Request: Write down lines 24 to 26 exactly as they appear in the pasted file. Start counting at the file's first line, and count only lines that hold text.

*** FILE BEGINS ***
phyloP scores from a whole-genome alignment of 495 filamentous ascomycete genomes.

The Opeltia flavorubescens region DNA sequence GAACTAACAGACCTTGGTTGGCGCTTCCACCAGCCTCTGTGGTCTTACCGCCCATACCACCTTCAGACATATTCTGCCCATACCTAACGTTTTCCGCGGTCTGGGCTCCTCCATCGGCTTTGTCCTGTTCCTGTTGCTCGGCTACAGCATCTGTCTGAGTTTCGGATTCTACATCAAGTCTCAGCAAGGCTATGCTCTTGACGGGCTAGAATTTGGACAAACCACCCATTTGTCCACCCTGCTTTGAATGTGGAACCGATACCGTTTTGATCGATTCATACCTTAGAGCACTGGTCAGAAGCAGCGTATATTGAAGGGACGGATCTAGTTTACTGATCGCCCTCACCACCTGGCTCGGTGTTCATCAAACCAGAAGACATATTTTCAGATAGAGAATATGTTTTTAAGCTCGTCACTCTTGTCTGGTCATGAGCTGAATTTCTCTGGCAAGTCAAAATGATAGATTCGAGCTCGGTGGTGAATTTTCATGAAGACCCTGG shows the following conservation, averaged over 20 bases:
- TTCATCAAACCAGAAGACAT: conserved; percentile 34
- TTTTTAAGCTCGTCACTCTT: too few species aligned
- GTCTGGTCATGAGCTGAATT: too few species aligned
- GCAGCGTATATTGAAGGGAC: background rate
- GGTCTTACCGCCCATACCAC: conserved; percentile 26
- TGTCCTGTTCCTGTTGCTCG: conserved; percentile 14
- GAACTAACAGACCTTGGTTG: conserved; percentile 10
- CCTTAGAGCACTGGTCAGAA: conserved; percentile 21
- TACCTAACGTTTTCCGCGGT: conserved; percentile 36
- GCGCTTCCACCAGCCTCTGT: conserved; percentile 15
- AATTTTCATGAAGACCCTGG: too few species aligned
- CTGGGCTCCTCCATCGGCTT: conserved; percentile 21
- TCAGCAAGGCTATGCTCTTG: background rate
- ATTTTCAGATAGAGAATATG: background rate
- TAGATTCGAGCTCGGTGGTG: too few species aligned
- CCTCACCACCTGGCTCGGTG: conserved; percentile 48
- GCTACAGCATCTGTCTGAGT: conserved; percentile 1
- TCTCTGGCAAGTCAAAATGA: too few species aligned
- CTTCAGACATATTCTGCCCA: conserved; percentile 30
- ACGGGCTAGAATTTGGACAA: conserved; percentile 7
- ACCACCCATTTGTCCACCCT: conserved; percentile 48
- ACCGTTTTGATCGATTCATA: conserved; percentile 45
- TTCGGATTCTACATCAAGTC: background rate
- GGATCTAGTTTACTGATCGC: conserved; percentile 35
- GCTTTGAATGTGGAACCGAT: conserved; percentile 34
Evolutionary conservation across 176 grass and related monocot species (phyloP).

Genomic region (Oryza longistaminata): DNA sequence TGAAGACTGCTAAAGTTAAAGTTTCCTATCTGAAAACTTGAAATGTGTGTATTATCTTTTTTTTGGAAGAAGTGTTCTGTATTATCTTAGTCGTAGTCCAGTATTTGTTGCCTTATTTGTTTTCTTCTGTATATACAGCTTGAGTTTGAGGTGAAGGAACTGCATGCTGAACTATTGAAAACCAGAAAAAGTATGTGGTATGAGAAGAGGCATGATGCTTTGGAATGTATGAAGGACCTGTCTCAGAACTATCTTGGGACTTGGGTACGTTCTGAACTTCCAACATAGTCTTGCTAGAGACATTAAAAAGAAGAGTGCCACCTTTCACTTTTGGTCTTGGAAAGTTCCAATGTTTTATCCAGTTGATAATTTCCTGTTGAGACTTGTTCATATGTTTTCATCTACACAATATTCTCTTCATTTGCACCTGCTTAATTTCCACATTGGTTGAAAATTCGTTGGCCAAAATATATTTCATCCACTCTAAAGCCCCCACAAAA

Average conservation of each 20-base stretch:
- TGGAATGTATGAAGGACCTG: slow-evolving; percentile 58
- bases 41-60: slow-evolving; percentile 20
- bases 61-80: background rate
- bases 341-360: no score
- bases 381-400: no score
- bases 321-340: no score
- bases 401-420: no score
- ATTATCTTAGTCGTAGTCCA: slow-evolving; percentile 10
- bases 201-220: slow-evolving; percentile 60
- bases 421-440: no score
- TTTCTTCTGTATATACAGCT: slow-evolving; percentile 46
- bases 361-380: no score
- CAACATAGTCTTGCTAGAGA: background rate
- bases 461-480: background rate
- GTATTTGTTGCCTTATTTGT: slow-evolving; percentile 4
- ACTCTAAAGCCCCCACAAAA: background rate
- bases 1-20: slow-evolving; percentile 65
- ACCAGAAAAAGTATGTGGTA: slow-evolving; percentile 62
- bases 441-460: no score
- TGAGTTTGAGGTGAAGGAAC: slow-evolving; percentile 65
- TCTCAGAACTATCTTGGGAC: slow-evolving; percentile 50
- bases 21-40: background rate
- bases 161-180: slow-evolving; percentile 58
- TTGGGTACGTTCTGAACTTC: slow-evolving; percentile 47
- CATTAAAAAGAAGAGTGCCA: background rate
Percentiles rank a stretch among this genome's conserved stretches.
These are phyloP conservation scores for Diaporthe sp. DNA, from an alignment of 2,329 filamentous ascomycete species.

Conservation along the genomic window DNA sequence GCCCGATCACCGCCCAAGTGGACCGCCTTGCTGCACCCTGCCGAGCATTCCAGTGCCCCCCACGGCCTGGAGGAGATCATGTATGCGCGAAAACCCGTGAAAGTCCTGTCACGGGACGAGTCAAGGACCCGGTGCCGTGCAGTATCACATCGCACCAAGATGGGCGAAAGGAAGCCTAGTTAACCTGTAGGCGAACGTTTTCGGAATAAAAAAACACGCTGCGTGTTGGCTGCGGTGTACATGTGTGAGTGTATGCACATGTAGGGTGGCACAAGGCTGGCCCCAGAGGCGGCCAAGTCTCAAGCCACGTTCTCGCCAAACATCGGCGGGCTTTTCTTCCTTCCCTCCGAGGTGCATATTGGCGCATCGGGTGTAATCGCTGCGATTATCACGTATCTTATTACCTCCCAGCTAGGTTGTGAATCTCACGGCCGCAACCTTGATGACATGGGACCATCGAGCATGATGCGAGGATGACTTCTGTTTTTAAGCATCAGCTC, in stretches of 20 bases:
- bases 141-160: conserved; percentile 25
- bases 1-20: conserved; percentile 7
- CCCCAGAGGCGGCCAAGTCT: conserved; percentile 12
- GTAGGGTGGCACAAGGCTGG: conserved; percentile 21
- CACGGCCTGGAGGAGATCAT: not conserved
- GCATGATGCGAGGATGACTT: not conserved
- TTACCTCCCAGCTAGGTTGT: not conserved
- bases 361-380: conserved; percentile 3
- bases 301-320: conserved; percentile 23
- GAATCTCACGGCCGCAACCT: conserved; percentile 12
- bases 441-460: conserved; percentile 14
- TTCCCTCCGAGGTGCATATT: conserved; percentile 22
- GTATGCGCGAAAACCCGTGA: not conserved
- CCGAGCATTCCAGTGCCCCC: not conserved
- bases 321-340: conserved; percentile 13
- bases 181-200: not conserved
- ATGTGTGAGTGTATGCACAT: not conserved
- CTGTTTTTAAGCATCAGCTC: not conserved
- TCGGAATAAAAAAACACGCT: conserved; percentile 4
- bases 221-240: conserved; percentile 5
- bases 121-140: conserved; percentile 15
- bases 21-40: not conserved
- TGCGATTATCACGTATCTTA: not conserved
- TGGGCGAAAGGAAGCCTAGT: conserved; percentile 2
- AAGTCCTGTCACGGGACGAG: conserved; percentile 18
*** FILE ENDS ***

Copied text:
- ACCGTTTTGATCGATTCATA: conserved; percentile 45
- TTCGGATTCTACATCAAGTC: background rate
- GGATCTAGTTTACTGATCGC: conserved; percentile 35